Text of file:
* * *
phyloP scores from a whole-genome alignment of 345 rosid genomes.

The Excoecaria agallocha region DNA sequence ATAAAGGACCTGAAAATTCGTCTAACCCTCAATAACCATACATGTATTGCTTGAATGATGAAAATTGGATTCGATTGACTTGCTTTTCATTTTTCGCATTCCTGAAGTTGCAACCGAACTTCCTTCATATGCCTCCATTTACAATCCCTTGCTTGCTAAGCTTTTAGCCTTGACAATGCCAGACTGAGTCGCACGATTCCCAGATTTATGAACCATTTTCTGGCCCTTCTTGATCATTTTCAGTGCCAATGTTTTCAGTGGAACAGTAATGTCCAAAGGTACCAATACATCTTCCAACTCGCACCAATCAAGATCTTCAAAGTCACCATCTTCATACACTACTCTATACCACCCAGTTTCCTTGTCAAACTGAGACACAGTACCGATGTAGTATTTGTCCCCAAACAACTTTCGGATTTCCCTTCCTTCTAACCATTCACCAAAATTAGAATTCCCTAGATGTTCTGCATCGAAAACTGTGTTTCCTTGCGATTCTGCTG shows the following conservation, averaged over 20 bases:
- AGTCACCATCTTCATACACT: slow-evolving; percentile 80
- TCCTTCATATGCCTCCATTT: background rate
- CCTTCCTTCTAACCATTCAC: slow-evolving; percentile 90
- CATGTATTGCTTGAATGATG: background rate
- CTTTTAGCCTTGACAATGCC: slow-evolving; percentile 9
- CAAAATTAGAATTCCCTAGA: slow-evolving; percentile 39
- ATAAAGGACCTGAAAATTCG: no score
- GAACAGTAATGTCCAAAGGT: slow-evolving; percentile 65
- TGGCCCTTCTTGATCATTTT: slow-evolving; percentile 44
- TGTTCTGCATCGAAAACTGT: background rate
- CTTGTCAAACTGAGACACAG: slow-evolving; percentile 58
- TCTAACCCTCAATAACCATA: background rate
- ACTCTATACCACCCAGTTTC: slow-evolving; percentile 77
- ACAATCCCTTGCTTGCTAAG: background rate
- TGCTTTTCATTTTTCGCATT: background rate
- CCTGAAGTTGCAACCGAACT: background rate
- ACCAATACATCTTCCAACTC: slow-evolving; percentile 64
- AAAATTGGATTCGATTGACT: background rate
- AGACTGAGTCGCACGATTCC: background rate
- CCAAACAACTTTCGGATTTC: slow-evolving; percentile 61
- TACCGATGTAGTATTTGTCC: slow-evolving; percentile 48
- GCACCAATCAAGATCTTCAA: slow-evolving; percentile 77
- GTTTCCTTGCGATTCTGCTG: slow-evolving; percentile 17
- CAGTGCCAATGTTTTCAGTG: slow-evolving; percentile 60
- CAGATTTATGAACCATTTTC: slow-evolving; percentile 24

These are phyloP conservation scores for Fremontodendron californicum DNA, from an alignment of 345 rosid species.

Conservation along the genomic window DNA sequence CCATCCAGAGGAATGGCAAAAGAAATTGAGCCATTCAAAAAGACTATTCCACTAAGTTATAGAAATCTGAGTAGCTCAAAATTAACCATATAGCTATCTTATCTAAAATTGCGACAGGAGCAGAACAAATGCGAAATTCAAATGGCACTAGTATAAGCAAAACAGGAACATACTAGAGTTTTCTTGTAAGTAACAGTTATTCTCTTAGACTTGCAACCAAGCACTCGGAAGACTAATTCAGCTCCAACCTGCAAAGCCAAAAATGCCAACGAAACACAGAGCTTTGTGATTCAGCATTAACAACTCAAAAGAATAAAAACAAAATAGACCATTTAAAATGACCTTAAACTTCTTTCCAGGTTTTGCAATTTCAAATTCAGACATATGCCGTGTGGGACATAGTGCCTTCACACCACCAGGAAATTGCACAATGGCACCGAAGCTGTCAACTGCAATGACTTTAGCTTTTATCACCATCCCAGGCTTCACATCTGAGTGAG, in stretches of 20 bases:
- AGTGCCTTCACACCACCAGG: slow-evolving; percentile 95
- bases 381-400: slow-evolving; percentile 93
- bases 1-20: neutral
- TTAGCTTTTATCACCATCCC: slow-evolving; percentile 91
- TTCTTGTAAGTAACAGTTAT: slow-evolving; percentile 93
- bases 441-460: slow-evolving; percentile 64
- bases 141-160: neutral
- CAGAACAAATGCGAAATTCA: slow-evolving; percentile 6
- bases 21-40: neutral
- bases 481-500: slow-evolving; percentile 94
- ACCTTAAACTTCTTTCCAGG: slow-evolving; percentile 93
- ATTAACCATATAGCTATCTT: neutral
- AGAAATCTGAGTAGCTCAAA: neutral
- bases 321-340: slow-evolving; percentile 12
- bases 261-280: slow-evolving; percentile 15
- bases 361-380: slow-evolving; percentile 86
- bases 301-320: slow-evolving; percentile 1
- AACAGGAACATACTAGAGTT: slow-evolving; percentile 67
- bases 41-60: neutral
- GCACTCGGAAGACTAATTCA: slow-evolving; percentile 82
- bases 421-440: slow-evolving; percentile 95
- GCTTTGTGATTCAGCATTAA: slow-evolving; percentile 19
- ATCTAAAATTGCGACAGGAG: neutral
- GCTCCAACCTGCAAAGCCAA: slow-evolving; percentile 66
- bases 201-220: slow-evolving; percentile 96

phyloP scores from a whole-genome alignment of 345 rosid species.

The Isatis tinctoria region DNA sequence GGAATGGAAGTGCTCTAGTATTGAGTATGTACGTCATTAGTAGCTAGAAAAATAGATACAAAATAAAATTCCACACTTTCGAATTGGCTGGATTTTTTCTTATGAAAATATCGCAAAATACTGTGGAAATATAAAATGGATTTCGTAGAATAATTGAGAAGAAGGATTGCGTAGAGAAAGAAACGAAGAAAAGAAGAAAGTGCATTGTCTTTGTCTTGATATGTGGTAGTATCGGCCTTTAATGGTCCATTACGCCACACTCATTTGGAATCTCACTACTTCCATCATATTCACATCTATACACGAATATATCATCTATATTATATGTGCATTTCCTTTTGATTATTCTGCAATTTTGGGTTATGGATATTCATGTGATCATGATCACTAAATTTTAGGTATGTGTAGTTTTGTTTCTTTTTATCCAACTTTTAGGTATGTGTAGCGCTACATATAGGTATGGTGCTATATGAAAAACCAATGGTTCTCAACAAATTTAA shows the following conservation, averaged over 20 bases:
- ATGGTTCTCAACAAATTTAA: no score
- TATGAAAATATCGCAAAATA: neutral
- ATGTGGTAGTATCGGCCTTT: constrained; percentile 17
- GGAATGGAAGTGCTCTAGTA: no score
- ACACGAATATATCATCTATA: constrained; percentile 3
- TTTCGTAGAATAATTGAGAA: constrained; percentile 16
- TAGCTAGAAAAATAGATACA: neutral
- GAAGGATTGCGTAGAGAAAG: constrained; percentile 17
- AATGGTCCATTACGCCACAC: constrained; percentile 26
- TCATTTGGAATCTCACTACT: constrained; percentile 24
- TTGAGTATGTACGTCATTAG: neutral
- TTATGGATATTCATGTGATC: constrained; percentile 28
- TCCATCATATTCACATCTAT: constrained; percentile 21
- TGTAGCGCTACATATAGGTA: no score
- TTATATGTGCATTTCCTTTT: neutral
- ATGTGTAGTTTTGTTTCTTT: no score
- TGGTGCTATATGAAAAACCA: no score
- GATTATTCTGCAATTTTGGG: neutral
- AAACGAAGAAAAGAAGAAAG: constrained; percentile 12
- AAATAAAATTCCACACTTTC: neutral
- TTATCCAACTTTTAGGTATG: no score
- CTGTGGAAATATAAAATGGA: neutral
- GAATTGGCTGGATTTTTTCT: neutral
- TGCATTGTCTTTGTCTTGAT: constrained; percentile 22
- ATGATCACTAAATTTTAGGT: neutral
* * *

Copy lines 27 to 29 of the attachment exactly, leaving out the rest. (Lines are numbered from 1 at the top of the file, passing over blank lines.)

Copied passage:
- CAGATTTATGAACCATTTTC: slow-evolving; percentile 24

These are phyloP conservation scores for Fremontodendron californicum DNA, from an alignment of 345 rosid species.

Conservation along the genomic window DNA sequence CCATCCAGAGGAATGGCAAAAGAAATTGAGCCATTCAAAAAGACTATTCCACTAAGTTATAGAAATCTGAGTAGCTCAAAATTAACCATATAGCTATCTTATCTAAAATTGCGACAGGAGCAGAACAAATGCGAAATTCAAATGGCACTAGTATAAGCAAAACAGGAACATACTAGAGTTTTCTTGTAAGTAACAGTTATTCTCTTAGACTTGCAACCAAGCACTCGGAAGACTAATTCAGCTCCAACCTGCAAAGCCAAAAATGCCAACGAAACACAGAGCTTTGTGATTCAGCATTAACAACTCAAAAGAATAAAAACAAAATAGACCATTTAAAATGACCTTAAACTTCTTTCCAGGTTTTGCAATTTCAAATTCAGACATATGCCGTGTGGGACATAGTGCCTTCACACCACCAGGAAATTGCACAATGGCACCGAAGCTGTCAACTGCAATGACTTTAGCTTTTATCACCATCCCAGGCTTCACATCTGAGTGAG, in stretches of 20 bases: